Surprise measures to increase the scope of certain taxes on high-value residential property acquired by and/or held through corporate envelopes were recently announced by the chancellor in the UK budget. In addition, the Treasury has published its promised consultation on the introduction of a capital gains tax charge on non-residents who dispose of UK residential property.
The Supreme Court has confirmed that there is no separate jurisdiction available under Section 24 of the Matrimonial Causes Act to pierce the corporate veil of a company in order to access its assets for the benefit of a spouse in ancillary relief proceedings. The case reinforces the message that wealthy individuals should ensure that they undertake careful wealth structuring, bearing in mind the potential risks of a future divorce.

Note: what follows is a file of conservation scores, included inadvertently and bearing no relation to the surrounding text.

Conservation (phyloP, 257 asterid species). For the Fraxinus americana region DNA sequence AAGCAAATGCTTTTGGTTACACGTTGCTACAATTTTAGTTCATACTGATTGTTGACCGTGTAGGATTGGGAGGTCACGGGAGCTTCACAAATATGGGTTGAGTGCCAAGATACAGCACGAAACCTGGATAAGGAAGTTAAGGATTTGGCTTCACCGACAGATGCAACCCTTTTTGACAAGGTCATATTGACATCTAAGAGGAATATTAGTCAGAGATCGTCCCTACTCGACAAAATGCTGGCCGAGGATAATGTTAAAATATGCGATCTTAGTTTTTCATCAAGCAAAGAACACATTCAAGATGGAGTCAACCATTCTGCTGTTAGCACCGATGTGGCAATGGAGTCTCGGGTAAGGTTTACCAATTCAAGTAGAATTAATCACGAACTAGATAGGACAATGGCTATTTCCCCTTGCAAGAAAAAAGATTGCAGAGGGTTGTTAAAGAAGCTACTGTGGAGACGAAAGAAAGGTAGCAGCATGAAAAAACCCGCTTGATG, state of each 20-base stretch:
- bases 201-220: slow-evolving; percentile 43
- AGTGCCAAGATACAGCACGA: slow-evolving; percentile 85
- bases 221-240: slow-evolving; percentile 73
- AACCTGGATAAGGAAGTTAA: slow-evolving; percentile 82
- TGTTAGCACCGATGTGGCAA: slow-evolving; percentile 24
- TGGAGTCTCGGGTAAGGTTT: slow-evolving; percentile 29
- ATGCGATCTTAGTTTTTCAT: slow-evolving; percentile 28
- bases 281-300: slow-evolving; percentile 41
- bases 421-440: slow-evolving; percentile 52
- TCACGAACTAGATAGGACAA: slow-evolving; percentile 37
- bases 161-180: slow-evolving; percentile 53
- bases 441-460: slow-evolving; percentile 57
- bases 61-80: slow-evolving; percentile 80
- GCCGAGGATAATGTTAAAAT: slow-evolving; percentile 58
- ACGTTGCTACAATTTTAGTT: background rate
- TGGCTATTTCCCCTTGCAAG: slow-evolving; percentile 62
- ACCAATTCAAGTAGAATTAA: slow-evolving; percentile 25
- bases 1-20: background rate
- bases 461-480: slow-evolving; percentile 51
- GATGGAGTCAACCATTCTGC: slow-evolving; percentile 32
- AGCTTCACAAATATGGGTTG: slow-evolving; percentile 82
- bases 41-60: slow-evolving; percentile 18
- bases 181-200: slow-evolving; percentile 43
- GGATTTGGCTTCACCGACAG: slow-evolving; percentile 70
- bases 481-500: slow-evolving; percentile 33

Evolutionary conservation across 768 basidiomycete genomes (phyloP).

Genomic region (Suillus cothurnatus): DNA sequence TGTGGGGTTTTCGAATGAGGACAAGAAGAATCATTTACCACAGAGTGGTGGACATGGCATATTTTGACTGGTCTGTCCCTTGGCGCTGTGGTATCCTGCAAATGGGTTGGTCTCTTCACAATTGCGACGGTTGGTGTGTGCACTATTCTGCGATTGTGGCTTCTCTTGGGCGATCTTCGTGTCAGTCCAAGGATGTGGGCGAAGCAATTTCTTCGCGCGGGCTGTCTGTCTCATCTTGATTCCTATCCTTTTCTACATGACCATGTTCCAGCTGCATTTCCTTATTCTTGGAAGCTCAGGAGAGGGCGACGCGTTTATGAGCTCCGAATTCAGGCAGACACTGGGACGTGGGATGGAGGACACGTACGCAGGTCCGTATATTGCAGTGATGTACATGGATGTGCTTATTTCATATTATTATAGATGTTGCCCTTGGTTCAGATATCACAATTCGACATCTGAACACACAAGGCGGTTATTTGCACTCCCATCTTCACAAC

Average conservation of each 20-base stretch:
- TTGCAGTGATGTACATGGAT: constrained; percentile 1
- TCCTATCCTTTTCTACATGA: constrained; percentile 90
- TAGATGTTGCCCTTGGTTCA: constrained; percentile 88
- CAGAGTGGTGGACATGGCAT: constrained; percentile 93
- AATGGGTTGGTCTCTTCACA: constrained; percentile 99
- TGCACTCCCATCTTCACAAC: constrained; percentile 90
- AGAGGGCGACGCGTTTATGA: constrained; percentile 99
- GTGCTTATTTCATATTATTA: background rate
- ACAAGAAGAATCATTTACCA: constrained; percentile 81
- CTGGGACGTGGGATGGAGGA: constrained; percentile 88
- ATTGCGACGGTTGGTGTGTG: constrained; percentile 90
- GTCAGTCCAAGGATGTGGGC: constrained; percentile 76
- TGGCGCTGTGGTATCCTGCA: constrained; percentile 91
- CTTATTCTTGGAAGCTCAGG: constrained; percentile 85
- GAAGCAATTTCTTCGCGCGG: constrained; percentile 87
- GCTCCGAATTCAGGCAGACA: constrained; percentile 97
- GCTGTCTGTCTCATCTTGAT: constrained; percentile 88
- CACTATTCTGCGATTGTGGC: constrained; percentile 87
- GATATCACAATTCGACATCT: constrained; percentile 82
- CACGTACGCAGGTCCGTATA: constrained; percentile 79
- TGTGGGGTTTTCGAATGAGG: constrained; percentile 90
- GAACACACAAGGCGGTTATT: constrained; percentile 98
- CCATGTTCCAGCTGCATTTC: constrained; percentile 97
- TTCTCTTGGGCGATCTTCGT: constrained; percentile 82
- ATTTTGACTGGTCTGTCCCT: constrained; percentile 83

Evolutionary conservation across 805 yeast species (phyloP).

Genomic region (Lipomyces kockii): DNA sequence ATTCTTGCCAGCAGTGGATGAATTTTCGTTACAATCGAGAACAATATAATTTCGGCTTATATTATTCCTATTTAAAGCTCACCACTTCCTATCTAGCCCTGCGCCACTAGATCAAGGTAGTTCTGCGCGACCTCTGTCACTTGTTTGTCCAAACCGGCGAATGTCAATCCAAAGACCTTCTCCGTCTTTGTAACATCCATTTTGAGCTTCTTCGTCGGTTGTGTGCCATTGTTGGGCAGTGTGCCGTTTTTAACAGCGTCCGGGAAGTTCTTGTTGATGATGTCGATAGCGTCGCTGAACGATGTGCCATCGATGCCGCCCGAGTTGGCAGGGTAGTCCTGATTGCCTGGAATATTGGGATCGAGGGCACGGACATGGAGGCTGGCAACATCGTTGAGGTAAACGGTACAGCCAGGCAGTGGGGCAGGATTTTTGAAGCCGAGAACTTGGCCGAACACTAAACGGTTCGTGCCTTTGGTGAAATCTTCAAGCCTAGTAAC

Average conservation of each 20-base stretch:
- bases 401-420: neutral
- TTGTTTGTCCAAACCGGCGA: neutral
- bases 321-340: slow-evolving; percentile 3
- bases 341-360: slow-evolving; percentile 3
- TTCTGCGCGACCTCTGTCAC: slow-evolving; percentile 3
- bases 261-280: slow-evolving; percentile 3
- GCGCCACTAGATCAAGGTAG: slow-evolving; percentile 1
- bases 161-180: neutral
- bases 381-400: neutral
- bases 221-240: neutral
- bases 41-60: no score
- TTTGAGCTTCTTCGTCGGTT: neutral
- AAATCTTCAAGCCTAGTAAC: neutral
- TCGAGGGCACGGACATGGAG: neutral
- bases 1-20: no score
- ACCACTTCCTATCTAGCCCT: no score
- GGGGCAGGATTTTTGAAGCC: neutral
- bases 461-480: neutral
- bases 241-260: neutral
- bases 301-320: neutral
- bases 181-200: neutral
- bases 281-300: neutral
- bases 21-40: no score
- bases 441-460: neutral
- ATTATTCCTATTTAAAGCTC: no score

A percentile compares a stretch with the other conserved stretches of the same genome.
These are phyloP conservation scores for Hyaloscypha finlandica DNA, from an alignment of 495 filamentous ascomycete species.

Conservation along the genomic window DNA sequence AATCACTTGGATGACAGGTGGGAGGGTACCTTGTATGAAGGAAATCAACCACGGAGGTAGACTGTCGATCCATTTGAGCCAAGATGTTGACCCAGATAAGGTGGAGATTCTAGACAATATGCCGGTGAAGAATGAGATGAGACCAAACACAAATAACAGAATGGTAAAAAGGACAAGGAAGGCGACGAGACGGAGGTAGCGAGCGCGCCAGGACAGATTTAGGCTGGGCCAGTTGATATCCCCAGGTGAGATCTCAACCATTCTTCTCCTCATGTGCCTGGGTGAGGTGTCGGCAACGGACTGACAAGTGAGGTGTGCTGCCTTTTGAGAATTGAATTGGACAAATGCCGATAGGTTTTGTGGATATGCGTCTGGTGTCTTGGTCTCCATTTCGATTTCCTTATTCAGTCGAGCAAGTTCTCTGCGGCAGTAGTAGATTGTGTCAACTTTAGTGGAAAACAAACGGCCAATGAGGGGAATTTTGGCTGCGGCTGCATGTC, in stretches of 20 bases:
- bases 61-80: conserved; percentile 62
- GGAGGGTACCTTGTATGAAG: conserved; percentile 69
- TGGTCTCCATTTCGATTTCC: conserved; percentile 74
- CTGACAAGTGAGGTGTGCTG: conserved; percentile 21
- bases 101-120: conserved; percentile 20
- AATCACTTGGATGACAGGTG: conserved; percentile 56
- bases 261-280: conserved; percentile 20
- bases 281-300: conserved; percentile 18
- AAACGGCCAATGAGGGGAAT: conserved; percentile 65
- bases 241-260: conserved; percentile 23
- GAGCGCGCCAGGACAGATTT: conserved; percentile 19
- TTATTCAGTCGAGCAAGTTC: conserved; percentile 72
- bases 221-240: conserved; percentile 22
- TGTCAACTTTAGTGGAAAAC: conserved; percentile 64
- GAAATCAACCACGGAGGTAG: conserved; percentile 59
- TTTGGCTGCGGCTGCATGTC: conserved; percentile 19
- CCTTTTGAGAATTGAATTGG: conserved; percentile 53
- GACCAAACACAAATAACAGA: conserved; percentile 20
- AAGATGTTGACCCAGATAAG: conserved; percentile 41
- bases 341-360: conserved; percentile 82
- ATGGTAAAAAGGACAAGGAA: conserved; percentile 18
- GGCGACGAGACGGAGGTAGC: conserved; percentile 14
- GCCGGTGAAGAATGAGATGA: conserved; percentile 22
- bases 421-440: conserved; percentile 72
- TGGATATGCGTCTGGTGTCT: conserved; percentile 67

The Finance Bill 2013 recently came into force, which includes provisions governing the statutory residence test. Although there has been some welcome loosening of the time limits for days that an individual can spend in the United Kingdom while remaining non-resident, in other areas the proposed test has become stricter and more complex.
A recent First-Tier Tax Tribunal decision highlights the importance for trustees of maintaining their independence and impartiality and exercising their discretion in strict accordance with the terms of their trust. The case involved the use by Rangers Football Club of employee benefit trusts to make loans to footballers and other employees.